To analyze systemic symptoms of inflammation, body weights of the animals were compared at day 4, prior to the first NMA or placebo injection. All control rats (control/placebo and control/NMA) gained weight (8 ± 5 g); all rats with corynebacterium parvum injections (sepsis/placebo and sepsis/NMA) showed a significant loss of body weight (−5 ± 8 g).
Vital parameters were evaluated after induction of anesthesia and cannulation of venous and arterial vessels. No differences between groups were found regarding mean arterial pressure (75–130 mmHg), heart rate (295–390 beats/min), base excess (−5.1–3.1 mM), or rectal temperature (34.1–37.9°C). The amount of hydroxyethyl starch necessary to increase the central venous pressure to 6–8 mmHg was significantly higher in both groups injected with Corynebacterium parvum (sepsis/placebo and sepsis/NMA: 2.1 ± 1.4 ml) compared with control animals (control/placebo and control/NMA: 5.1 ± 1.1 ml).
Quantification of Cytochrome P450 Activity, NO Production, and GPT
The aminopyrine turnover in sepsis/placebo rats was suppressed to 41% of that of control/placebo rats. Treatment with NMA significantly improved the aminopyrine turnover in the sepsis/NMA group (69% of control/placebo). Sepsis/placebo rats had extremely elevated nitrite/nitrate serum levels compared with control/placebo rats. Sepsis/NMA rats had significantly lower nitrite/nitrate serum concentrations compared with sepsis/placebo rats. Injection of Corynebacterium parvum
was followed by elevated GPT levels. Treatment with NMA did not significantly affect GPT levels in either the control group or animals injected with Corynebacterium parvum
Vecuronium‐induced Neuromuscular Blockade
Vecuronium‐induced neuromuscular blockade (as measured by duration 25%, duration 75%, and recovery interval) was prolonged in sepsis/placebo rats compared with control/placebo rats. Sepsis/NMA rats had duration 25%, duration 75% and recovery interval comparable to control/placebo rats (table 2
Sepsis/placebo rats had significantly higher plasma levels of vecuronium compared with control/placebo rats. This significance was maintained between control/placebo rats with sepsis/NMA rats (table 3
). Infusion rate and plasma clearance were significantly decreased in sepsis/placebo rats compared with control/placebo rats. Treatment of the sepsis group with NMA resulted in an increased infusion rate and plasma clearance compared with the sepsis/placebo group (table 3
Comparison of the regression analysis of the vecuronium plasma clearance and recovery index with the aminopyrine breath test showed that the vecuronium plasma clearance correlated better with the aminopyrine breath test (r = 0.707) than the recovery index (r = 0.447) (figs. 1 and 2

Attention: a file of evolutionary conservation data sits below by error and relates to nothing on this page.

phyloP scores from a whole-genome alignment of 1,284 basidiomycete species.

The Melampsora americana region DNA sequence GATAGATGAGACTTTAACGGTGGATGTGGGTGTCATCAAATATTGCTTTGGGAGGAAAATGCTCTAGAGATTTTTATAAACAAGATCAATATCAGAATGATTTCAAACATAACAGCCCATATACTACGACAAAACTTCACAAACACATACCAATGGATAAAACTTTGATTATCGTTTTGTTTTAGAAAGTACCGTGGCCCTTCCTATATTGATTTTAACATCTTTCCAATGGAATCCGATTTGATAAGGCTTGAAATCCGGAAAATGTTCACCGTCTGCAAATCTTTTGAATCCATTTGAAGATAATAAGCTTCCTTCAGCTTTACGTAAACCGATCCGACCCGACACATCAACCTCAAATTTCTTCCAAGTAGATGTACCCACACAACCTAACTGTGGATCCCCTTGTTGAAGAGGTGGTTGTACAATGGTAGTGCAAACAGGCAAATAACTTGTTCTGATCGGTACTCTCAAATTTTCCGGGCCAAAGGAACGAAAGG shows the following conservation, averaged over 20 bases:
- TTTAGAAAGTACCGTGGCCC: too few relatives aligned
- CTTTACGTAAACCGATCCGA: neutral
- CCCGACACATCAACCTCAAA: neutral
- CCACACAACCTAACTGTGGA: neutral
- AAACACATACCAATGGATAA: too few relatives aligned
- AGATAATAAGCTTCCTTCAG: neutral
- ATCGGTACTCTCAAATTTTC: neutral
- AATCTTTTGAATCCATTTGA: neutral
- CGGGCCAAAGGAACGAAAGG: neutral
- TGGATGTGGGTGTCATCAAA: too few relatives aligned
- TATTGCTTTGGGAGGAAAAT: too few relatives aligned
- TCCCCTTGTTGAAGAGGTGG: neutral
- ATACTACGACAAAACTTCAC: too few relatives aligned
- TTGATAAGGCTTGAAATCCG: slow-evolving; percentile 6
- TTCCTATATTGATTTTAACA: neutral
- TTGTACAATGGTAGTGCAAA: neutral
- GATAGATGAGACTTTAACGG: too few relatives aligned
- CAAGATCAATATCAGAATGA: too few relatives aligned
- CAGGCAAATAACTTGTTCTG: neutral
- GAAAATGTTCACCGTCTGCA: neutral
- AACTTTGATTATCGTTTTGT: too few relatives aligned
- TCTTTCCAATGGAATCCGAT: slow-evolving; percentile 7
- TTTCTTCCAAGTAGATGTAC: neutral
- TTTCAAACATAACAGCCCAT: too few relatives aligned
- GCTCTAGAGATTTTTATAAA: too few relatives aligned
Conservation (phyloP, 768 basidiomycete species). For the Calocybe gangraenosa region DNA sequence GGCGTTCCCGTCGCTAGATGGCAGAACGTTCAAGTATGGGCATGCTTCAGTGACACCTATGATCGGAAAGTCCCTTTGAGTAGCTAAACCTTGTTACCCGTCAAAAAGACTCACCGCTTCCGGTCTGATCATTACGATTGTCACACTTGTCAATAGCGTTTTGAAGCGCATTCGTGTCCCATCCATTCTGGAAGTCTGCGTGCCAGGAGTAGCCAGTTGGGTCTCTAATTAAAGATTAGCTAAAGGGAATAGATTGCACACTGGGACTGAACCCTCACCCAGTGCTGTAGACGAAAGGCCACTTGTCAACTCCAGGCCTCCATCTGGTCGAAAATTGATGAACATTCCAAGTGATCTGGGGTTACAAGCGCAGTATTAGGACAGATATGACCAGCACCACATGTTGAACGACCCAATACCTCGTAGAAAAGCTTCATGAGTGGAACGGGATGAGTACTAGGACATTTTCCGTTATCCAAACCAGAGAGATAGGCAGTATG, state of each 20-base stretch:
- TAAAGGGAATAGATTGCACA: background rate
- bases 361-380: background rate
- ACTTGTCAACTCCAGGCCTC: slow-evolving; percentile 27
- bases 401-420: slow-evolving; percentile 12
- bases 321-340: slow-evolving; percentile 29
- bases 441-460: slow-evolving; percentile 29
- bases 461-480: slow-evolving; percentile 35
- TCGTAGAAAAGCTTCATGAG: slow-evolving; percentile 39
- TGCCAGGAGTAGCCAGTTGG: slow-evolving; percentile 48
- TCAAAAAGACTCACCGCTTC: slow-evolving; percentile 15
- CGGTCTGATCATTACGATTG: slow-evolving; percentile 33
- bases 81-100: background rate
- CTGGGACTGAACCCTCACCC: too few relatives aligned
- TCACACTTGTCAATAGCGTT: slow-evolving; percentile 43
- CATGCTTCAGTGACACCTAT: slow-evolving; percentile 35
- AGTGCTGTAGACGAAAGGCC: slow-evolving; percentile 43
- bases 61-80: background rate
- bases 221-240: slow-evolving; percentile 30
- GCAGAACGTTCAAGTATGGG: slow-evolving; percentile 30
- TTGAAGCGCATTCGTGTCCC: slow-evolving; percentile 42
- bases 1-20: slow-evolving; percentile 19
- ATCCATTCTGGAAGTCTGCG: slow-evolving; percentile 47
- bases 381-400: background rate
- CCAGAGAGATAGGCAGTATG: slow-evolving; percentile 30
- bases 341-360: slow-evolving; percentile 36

Tremendous progress has been made in understanding the molecular basis of inflammatory response, demonstrating an important role of NO as a mediator during septic conditions. Besides many other effects, NO inhibits the activity of the iron‐containing cytochrome P450. 8
It leads to an oxidation of the iron, which is then released from the protein and becomes inactive. 4,8
Metabolism of drugs depending on cytochrome P450 could therefore be affected by septic conditions.
In the rodent model used in the present study, injection of heat‐killed Corynebacterium parvum
causes an induction of the iNOS expression with maximal nitrite/nitrate plasma levels between day 3 and day 6 after injection. 9,10
The NO‐induced suppression of the cytochrome P450 activity could be demonstrated with the aminopyrine breath test, reflecting the influence of NO synthesis on the hepatic detoxification processes. 5
Evidence suggests a role of liver function in the pharmacodynamics of vecuronium. 11
In patients with liver cirrhosis, a reduced plasma clearance has been reported. 12
In addition, reduced infusion rates for the maintenance of a steady state neuromuscular blockade in the anhepatic phase during orthotopic liver transplantation have been described. 13
In our model of a chronic inflammatory liver dysfunction, the duration of a vecuronium‐induced neuromuscular blockade was prolonged, and the plasma clearance for vecuronium was decreased. These findings may be pertinent for clinical practice, because our data prove not only that the pharmacokinetics or metabolism of a diagnostic agent such as aminopyrine are affected by the activity of cytochrome P450, but also that the pharmacodynamic effect of a commonly used drug in clinical practice is altered. An impaired hepatic microsomal metabolism of ethylmorphine and midazolam during sepsis associated with increased NO synthesis has already been described, although without the possibility of monitoring the clinical effects. 14